Anthracnose is the most common and widespread disease of raspberries, especially black and purple raspberries; it is also often a problem on some blackberry varieties. Red raspberries are less likely to be seriously damaged, however to help ensure a disease-free planting, all management practices outlined below should be followed for all raspberry plantings.
Anthracnose first appears in the spring when the young raspberry canes are about 6 inches high. Small, purple, circular spots are found scattered over the length of the canes. These lesions soon enlarge, become sunken in the center and turn gray with purple borders (Figure 1). They eventually grow to about 1/8 inch in diameter and run together to form extensively diseased areas on mature canes (Figure 2). Anthracnose will frequently girdle the stem before the crop matures, causing the berries to dry up.
A severe outbreak of anthracnose will stunt or destroy new canes. Infected canes tend to crack during winter, causing them to dry out and break in the fruiting season. These canes are also more susceptible to winter injury.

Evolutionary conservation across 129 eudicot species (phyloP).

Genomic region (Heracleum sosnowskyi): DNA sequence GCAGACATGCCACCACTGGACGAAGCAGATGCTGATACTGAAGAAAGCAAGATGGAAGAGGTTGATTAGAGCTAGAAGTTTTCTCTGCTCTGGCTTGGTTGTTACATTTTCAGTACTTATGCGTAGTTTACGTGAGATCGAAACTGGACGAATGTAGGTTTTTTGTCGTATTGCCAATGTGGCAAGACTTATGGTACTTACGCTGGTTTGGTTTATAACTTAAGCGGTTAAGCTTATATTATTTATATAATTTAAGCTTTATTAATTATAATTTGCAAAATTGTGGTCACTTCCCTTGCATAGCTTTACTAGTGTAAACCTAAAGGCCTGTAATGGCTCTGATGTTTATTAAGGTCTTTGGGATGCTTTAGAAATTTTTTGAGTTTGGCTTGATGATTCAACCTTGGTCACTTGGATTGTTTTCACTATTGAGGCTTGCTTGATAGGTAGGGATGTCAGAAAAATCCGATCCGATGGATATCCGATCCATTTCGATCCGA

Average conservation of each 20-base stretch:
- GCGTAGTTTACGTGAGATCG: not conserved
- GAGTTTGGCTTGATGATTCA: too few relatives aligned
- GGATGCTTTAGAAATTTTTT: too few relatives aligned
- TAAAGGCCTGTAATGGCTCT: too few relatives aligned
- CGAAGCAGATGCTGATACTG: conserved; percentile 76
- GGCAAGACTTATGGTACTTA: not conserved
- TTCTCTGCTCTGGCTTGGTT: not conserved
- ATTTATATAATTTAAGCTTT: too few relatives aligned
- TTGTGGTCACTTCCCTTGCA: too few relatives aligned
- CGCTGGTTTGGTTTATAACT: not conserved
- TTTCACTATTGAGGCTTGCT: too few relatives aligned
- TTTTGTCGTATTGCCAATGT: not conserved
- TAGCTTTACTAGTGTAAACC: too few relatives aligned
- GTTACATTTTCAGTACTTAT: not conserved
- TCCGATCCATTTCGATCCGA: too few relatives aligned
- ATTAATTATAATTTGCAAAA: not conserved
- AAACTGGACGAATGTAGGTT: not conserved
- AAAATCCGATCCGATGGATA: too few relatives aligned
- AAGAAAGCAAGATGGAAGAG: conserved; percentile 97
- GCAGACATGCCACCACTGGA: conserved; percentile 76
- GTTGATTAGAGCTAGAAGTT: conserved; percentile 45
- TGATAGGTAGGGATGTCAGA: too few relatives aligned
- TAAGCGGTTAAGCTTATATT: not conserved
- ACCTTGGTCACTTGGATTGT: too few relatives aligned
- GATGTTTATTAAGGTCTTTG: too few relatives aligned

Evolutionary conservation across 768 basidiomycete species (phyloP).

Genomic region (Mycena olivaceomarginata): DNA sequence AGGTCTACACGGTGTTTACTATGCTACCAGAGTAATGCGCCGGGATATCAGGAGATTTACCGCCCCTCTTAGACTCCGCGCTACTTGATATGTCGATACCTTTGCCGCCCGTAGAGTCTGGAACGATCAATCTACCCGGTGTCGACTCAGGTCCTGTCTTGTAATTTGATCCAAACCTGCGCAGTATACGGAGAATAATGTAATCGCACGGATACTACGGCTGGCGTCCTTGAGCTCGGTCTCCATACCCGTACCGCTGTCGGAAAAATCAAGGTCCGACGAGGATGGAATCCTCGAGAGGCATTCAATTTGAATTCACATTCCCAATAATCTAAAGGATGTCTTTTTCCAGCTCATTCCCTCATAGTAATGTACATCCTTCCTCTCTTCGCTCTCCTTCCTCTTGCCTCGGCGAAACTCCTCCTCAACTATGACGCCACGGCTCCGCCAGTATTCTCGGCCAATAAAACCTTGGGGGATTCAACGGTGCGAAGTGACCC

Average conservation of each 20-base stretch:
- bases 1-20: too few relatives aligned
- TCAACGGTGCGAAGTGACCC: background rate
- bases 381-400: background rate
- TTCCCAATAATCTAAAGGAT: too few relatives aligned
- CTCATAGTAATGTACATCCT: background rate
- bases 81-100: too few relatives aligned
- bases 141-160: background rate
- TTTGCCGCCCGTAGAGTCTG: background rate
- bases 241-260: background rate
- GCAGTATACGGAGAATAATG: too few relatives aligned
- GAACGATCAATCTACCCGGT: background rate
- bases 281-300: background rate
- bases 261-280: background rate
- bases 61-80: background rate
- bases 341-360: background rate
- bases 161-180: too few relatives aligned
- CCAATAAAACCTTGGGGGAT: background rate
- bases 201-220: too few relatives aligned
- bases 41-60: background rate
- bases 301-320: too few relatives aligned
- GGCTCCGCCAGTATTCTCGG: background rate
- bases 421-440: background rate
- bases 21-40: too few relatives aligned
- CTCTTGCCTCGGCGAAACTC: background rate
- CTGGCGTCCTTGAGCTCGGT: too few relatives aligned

Anthracnose is caused by the fungus Elsinoe veneta , which overwinters in lesions on old fruiting canes. Just as the raspberry buds start to open in the spring, the fungus produces spores that are carried by wind and splashing rain to healthy, young canes. The lesions that develop on these ‘spring’ canes then produce summer spores that, in turn, spread the disease to leaves, fruit, fruit stems, and fruiting canes.
Young, tender canes are highly susceptible to anthracnose infection during wet, rainy periods. During dry weather, these canes harden-off and resist the disease.
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